Posts tagged musicians
How to take the next step as an artist

So you’re an artist & your music has had a growing buzz for a while now. You’ve done some shows & picked up a decent fan base & you feel like now it’s time to take that next step in your music career. Great. Good. Awesome. You’re ready to get started, but how? I mean after all you’re the creative right? You write great music & perform amazing shows & hire a business manager or partner to handle the rest… Well, nowadays it’s crucial for you as an artist to know the business roles so you can take that next step in your career. Luckily we’re here to help you out.

Here are a few things you can do to take that next step:

Create A Musician’s Portfolio

As cliché as it may sound- your portfolio will serve as a way to brag on yourself & your band’s accomplishments. A resume is cool or whatever, but a musician’s portfolio will allow you to include every aspect of your musical background. According to an article on Our Everyday Life your portfolio should constantly be evolving with your career & include what you have to offer “such as your image, genre, style & achievements.” Also, make sure you include photography, a cover letter & bio, a demo & press clippings. Putting this bad boy together is a good step towards moving forward in your career.

Gig Outside of Your Comfort Zone

It’s so easy to perform around your city in clubs & small venues, but have you really taken the time to branch out? According to The Hub’s 10 Steps To Success for Independent Music Artists musicians should “consider gigs at schools, fairs, festivals & perhaps parks in the summertime.” I go to college in a growing town & our city always has annual festivals that promote musicians with different genres of music. It’s a great way to find a new following!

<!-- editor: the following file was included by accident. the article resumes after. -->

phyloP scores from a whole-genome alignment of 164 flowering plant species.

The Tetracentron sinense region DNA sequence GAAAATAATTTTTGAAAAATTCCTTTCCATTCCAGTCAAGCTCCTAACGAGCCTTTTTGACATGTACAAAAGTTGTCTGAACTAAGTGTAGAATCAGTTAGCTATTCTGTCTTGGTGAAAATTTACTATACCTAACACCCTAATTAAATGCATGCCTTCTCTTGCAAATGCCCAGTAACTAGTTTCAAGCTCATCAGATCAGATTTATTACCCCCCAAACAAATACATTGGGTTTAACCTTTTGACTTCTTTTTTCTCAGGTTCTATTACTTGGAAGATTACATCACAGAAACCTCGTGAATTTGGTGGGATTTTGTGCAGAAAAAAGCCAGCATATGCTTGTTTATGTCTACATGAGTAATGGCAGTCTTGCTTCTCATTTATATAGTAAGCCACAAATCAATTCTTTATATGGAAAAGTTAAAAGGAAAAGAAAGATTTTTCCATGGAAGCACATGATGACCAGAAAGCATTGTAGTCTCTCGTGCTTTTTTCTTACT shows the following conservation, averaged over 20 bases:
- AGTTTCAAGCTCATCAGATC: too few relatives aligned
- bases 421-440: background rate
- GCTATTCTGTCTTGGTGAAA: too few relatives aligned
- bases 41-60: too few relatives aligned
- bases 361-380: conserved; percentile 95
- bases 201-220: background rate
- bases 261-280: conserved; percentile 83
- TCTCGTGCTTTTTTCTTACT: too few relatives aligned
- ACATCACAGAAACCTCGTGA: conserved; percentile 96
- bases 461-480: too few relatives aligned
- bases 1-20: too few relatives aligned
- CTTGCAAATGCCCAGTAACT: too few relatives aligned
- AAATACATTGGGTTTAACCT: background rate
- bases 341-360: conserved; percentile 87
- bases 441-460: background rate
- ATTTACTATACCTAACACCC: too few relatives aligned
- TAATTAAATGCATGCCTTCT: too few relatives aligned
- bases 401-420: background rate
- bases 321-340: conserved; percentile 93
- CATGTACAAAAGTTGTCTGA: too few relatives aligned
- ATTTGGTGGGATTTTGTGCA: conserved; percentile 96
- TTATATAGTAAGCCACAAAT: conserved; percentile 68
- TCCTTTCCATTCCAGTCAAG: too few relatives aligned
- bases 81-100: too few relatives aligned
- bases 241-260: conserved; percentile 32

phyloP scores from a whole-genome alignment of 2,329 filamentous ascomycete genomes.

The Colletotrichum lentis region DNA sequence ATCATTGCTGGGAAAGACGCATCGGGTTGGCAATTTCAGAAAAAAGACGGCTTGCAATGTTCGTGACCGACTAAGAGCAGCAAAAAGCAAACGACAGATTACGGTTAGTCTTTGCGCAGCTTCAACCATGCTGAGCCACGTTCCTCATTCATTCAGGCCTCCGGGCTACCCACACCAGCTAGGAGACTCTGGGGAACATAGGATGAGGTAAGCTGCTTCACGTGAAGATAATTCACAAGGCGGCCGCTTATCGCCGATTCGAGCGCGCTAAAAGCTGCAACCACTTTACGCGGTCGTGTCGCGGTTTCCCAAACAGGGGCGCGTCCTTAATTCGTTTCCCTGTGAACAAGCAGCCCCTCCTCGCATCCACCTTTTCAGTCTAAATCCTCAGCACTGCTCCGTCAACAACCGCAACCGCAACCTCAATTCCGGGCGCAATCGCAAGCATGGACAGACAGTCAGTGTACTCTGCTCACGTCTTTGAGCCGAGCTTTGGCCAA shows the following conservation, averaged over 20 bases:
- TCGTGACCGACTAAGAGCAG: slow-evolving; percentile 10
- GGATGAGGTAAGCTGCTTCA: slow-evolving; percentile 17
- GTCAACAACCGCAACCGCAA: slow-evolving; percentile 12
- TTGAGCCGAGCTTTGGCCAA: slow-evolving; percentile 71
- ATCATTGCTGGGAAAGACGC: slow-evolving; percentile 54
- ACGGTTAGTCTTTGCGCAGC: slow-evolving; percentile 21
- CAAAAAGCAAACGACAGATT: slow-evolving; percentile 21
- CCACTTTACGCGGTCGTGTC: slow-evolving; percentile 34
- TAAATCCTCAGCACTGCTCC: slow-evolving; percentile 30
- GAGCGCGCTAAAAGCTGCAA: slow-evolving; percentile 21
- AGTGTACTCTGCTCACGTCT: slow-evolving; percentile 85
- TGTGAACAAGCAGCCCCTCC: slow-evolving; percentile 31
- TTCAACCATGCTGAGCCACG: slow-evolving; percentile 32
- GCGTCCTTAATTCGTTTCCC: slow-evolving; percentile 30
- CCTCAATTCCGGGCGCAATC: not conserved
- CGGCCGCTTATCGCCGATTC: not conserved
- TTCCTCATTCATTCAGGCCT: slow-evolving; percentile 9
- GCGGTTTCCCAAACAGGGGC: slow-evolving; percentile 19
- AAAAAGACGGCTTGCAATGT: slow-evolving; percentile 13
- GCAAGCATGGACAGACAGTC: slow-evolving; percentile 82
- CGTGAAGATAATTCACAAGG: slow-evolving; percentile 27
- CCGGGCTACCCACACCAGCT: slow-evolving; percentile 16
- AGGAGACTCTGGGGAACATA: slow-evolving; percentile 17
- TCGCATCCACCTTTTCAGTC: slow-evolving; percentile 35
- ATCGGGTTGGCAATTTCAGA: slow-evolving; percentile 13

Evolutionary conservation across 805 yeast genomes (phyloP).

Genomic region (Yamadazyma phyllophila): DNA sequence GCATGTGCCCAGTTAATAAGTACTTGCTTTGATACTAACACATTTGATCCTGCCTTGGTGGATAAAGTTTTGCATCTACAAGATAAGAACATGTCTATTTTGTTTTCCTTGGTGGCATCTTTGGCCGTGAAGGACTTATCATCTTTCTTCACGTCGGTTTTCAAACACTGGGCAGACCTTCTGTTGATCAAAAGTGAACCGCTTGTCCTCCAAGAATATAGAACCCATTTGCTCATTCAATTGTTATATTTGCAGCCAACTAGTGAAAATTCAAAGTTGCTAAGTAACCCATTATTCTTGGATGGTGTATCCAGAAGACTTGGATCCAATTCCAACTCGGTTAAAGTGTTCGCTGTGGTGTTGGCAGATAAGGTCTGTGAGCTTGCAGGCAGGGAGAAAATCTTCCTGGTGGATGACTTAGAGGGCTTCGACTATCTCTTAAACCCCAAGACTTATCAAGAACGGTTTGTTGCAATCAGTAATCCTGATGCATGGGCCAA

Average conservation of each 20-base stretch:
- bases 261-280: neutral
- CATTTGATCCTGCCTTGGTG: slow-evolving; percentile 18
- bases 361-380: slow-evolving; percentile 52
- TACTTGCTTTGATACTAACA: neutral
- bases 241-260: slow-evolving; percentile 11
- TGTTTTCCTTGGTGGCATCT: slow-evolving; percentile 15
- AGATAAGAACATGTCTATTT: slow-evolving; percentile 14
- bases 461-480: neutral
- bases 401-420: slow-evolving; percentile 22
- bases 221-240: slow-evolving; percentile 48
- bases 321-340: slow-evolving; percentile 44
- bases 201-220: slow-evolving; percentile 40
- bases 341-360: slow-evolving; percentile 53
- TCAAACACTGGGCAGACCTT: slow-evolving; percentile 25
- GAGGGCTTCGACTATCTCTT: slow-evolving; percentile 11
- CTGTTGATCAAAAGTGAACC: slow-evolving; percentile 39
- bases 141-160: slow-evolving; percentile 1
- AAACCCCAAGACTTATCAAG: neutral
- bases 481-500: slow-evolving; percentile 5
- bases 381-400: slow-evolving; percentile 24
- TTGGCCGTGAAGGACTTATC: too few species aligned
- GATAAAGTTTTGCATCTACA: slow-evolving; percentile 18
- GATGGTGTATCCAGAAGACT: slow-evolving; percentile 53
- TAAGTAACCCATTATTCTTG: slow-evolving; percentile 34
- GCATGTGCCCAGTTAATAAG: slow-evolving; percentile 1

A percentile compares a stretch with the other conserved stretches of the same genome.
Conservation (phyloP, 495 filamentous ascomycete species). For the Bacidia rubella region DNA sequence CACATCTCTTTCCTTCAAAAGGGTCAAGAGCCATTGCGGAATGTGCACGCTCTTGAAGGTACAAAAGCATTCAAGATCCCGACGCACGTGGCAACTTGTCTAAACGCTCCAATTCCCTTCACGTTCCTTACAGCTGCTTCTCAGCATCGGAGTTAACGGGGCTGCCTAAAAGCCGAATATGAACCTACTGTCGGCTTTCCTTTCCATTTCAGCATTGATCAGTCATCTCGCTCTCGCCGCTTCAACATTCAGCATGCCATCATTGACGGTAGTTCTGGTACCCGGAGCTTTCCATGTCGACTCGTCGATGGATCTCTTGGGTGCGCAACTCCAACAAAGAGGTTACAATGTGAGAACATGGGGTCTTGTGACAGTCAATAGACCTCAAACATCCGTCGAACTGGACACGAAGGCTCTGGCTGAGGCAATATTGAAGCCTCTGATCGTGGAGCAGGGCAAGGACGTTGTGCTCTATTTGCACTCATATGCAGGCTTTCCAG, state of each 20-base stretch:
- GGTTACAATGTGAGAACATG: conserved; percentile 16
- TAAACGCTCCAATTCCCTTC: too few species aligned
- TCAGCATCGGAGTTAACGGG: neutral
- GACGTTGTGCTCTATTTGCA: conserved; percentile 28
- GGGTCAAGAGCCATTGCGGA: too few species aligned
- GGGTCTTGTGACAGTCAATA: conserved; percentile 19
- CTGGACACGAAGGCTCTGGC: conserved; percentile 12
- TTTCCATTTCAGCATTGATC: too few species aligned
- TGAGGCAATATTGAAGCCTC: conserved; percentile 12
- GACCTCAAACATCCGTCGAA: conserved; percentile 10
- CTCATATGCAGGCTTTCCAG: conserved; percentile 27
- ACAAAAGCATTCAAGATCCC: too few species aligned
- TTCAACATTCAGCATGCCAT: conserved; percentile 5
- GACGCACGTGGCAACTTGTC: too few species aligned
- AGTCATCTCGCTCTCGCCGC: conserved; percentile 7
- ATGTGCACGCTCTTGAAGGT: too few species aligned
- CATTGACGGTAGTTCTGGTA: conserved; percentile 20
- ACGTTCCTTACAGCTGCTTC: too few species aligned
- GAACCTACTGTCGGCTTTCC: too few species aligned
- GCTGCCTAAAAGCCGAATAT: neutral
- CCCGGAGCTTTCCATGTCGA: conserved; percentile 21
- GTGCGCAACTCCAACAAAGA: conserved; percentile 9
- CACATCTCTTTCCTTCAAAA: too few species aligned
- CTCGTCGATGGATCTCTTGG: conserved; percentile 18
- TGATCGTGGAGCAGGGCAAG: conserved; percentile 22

Spend Money To Make Money

Many musicians know the struggles of paying for recording time & tracks so it’s no secret that in order to make money you gotta spend some. There are a lot of music blogs & streaming services with a large following that charge to feature your music on their site. Some don’t even charge at all! You may have your own Soundcloud link that you constantly pub, which is great, but you should really look into getting your music across to more listeners. Check out blogs like,, & The A.V. Club. These are some popular music blogs that have played a vital role in the success of many musicians today.

Get a Good Manager

This step ties into the step of spending money. You may have a manager or promoter now that you’ve been with since you first started, but now that you’re ready to move forward are they really able to help you advance your career? Do they have the connections? Do they know how to roll with the big dogs? Your manager should ultimately love your music & be a go-getter. They need to know the ins-and-outs of the music industry. If after a few months you’re still feeling stagnant & they haven’t really been making moves to your benefit it’s time to move on and hire someone else. You may have to spend some good money on a manager, but just make sure what they’re charging matches their experience & credentials. 

NEVER stop making music

Last but not least, NEVER give up. At times you may get frustrated & feel like your music hasn’t gone far enough, but trust me…you will find a breakthrough! Before The Weeknd blew up, he put out many single tracks & short mixtapes for years. Bryson Tiller used to put out song covers on YouTube before his song "Don’t" went viral. And let's not forget about Kanye. Yeezus himself used to make 5 beats a day for 3 summers straight. Now, 21 Grammy's later he's one of the most respected & successful music artists to date. If you’re passionate about your music & you have the mindset to succeed, never give up, even when times get hard. Keep on pushing. Remember, “What comes easy won’t last, & what lasts won’t come easy.”

Written by: PR Asst. Krystal D. Solomon

Check out also:

10 Best Places To Promote Your Music Online

Why you should get involved in your local music scene
Credit: Dallas Morning News from Suburbia Music Festival 2015

Credit: Dallas Morning News from Suburbia Music Festival 2015